Monday, March 05, 2012

How to show your spouse is hiding assets

When divorcing it is no longer possible to follow the self help route and obtain the other parties documents to show that they have more money than they are admitting too.  The change has been called a "cheats charter" but what is left for the less wealthy spouse if she knows her husband is hiding his wealth to defeat her claim - and it is usually a she?.

In a recent court of appeal case (NG v SG [2011] EWCH 3270 (Fam), [2011] All ER (D) 180 (Dec)) the judge set out an 8 point check list for the court to follow in determining whether assets have been hidden.

1. The court is duty bound by the use of adverse inferences to consider whether assets have been hidden.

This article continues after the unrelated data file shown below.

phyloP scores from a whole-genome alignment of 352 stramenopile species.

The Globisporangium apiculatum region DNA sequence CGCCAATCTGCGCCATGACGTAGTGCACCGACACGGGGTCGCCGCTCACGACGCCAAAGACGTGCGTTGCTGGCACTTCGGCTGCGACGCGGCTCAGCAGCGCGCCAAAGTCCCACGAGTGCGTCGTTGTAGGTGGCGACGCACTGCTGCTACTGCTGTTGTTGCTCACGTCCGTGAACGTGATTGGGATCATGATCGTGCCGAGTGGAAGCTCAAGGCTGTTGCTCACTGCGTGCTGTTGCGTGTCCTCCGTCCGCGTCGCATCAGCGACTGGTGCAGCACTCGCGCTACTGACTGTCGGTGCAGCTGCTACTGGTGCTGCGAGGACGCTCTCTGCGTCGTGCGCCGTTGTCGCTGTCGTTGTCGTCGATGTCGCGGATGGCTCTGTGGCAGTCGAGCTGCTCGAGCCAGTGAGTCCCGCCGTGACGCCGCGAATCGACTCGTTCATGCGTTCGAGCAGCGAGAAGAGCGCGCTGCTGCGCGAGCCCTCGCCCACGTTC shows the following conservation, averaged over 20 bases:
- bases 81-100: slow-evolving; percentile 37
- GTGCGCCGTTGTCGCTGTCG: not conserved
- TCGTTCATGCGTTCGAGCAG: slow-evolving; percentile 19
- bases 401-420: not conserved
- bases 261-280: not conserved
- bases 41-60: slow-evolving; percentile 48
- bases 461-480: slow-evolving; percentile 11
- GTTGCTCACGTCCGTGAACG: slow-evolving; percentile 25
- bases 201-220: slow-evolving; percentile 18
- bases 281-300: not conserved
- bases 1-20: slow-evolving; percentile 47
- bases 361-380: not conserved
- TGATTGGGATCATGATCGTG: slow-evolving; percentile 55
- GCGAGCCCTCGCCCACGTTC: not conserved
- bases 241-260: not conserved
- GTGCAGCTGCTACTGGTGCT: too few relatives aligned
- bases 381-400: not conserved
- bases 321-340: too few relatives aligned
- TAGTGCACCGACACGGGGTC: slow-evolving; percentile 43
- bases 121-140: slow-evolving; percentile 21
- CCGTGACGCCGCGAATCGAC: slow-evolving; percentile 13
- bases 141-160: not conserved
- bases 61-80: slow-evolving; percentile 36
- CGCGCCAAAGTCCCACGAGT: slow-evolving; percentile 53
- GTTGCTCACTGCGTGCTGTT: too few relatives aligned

2. The inferences must be reasonable based on an assessment of the evidence.

3. If a court concludes that assets have been hidden then the court must attempt to quantify those hidden funds.

4. In doing this the court will first consider direct evidence - documents and details given by the other party.

5. The court then considers the scale of the business and the lifestyle enjoyed.

6. Allegations as to reputation and opinions of third parties will be ignored.

7. The technique from a previous case of concluding that the assets were double those revealed should not be the only measure used.

8. The non discloser should not benefit from his actions - therefore it is better to make an order that is unfair to him than the other party.

Speculation, rumour, conviction of the other spouse which can verge on obsession are all to be ignored.  The court will rely on evidence.  If you have none there there is an uphill struggle to get the court to assist you in making adverse inferences.  Yet again it is down to Judicial discretion as to whose argument is more persuasive...